I thrive on staying busy. So much so that I regularly wish there were more hours in a day just so I could achieve more of what I want to do. I make lists of possibilities, spend time researching subjects that pique my interest and enjoy planning trips and social gatherings. I naturally fill my schedule and when a gap of time opens up, I jump in to fill it with something else fun and exciting.
In my twenties, I worked full time, went to grad school at night and still managed to maintain a wide circle of friends, participate in the Austin social scene and begin a new relationship. A factor that supports me in this lifestyle is that I tend to be extremely positive. I find negativity limiting and uncomfortable; I’m the master at reframing something to see the lesson learned or the potential for growth.
I have thrived on my enthusiasm, endurance and positivity and these traits have led to many great successes, but my greatest strengths have also contributed to my downfall, resulting in disappointment and burnout. When a friend cancels on our dinner plans last minute the momentum of my frantic life is suddenly slowed.
Without something to fill my time I’m forced to be still, connect with my emotions and realize that I am exhausted. I will positively reframe something, rather than actually processing the pain and hurt. In that moment I’m avoiding dealing with the painful feelings, which means I’m missing out on the full range of emotion.
Luckily, I found a tool that ushered wisdom, awareness and a tremendous amount of personal growth. This tool is the Enneagram of Personality.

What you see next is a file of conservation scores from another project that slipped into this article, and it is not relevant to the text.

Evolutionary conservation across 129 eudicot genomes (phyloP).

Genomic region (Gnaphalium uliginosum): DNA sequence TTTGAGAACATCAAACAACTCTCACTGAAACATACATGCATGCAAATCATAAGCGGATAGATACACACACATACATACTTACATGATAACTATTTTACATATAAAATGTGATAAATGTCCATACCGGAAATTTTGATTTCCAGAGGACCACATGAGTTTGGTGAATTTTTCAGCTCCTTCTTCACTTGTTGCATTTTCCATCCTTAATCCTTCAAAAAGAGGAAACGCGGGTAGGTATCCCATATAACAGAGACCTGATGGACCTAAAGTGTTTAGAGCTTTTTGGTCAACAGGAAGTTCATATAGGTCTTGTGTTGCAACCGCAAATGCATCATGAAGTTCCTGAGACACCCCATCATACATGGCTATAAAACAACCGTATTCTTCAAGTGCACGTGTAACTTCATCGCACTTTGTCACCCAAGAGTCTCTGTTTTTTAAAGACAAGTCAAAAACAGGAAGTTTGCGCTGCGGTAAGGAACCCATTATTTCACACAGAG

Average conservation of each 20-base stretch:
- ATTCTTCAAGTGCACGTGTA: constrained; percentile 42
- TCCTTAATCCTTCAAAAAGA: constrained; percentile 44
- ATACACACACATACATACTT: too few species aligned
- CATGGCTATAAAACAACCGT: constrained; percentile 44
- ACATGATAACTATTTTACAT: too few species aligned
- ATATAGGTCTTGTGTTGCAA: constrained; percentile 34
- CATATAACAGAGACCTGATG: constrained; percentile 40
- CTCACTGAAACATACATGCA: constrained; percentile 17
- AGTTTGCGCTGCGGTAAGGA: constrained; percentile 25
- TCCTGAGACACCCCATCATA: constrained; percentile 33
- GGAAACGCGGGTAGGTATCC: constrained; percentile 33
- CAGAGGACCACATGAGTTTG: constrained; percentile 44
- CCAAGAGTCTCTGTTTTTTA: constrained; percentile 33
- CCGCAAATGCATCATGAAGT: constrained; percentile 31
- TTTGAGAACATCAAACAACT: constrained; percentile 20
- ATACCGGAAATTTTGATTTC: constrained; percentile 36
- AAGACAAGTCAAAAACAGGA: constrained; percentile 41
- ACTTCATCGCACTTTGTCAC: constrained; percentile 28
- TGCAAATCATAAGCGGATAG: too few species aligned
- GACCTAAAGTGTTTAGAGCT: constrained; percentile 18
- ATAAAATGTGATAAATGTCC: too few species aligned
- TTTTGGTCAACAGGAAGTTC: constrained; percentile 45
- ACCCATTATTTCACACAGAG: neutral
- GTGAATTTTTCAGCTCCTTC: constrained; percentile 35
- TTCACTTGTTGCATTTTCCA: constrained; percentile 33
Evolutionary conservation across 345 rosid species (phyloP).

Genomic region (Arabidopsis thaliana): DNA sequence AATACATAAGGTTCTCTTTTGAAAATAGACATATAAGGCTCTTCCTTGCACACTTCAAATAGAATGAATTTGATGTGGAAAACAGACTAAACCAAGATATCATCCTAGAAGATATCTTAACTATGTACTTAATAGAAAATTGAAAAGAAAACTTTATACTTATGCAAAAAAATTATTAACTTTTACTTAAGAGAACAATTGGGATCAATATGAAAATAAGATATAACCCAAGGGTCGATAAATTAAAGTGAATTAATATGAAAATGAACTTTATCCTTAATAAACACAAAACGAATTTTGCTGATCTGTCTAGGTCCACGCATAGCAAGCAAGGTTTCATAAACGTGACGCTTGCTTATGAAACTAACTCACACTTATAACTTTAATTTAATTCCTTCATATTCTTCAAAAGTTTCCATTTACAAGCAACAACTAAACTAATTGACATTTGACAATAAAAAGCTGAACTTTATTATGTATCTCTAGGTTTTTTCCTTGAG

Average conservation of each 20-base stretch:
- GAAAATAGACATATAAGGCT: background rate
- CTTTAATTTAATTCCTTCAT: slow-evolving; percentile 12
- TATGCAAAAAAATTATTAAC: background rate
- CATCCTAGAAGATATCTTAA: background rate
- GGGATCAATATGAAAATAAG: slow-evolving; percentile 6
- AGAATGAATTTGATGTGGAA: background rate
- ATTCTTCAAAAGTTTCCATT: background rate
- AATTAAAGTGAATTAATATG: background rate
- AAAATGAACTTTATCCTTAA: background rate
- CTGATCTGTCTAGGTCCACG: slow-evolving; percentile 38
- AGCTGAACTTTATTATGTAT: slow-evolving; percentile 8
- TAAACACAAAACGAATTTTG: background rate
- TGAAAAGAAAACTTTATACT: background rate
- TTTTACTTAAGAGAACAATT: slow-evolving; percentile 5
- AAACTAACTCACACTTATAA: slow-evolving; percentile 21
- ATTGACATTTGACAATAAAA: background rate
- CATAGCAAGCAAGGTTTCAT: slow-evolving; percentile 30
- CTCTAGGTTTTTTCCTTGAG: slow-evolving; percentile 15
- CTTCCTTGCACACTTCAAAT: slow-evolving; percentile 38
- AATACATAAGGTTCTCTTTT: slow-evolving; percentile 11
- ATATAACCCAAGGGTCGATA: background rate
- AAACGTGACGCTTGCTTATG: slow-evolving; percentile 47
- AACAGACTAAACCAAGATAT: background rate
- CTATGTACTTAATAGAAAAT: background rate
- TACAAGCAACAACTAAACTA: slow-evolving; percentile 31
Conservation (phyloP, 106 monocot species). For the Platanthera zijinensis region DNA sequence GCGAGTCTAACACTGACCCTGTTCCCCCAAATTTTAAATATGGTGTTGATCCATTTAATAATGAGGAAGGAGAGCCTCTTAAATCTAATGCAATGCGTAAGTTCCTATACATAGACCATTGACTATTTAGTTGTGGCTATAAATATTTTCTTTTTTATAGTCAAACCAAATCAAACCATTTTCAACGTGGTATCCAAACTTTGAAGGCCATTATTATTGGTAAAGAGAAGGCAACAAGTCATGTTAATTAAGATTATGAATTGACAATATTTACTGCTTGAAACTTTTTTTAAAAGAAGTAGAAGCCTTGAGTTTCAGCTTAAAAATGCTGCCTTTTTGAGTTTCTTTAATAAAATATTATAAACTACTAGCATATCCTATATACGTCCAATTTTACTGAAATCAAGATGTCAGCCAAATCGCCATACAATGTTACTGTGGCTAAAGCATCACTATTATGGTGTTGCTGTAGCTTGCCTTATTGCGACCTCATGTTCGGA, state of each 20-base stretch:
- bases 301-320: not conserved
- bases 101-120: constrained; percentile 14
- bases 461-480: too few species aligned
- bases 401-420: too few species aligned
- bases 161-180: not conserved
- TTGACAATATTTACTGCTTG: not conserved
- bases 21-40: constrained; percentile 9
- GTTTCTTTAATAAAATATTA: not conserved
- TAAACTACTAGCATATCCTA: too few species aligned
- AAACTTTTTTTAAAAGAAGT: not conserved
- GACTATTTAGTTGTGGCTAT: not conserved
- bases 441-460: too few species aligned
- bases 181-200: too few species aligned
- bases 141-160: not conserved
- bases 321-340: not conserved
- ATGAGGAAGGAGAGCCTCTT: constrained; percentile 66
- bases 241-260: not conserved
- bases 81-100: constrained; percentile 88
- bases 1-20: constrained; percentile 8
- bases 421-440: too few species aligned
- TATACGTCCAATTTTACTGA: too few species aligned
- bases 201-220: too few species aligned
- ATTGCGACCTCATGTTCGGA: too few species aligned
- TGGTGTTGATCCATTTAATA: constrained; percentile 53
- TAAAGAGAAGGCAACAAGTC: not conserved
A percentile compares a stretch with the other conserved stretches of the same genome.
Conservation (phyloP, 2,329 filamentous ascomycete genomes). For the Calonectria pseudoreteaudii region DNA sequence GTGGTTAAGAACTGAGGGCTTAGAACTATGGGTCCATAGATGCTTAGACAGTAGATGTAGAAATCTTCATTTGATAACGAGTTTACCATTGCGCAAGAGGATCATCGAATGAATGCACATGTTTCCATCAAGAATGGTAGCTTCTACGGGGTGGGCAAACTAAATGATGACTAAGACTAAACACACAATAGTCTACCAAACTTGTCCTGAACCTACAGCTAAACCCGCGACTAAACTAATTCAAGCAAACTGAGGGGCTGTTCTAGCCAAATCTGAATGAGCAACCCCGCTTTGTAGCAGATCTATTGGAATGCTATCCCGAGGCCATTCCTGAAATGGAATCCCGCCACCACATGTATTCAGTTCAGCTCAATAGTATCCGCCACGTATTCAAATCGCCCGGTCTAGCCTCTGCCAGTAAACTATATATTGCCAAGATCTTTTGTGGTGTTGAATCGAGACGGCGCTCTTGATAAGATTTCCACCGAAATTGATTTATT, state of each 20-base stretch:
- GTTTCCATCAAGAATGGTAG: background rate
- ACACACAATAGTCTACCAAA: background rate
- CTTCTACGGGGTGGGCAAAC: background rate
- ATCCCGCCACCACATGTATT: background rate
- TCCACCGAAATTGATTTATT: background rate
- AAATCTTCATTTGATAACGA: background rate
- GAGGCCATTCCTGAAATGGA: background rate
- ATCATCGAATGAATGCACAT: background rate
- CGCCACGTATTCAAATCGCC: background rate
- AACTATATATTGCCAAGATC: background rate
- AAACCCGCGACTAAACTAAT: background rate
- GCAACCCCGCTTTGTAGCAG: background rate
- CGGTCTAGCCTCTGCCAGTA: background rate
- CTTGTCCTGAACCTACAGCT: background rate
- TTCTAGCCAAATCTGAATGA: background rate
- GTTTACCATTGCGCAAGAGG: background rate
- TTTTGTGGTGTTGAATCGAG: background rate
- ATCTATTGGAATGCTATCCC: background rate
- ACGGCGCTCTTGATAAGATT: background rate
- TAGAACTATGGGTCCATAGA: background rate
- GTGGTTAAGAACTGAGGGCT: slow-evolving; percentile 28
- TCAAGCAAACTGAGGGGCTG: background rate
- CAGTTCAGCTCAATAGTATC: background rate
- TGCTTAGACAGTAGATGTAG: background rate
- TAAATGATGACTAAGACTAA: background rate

The Enneagram is an ancient system describing nine distinct and fundamentally different personality types. A circle with nine numbered points symbolically represents the Enneagram, which is from the Greek ennea, meaning nine, and gram meaning a figure or drawing. Once you discover your type, the Enneagram becomes a roadmap that provides insight into your growth areas and helps you become a more authentic version of yourself. It shows how we are wired, both negatively and positively, and helps you manage yourself and how you interact with the people around you. Master Enneagram teacher Suzanne Stabile says it is “nine ways of seeing, nine ways of being and nine ways of responding to what you see.”
Unlike some personality typologies, knowing your enneagram number doesn’t box you in; rather, it helps you understand the box you are in and insight on how to get out.
The Enneagram is a dynamic personality system where the nine types are all equally valuable and no type is better than another. Some people may find only nine types to be limiting but it is best explained like a color wheel. While there is one color green there are an infinite number of shades of green just as each person in this world is unique.
You will find yourself within one of the types, which are fluid and adaptable focusing on the healthy, average and unhealthy range of personality.
As helpers, the first step to a therapeutic relationship is joining with the client to understand their worldview and the Enneagram is another tool in your toolbox to understand yourself and others in relationship. It helps us connect with our clients and become more loving and compassionate to our differences. The Enneagram is tremendously helpful for self-care and helps you watch for the red flags that you’re slipping into unhealthy behaviors.
Can’t wait to learn more about your Enneagram type?
Join me on Friday, June, 16 12 pm-1:30 pm to start your journey with Exploring the Enneagram: The personality tool that will take your practice to the next level. Reserve your seat here.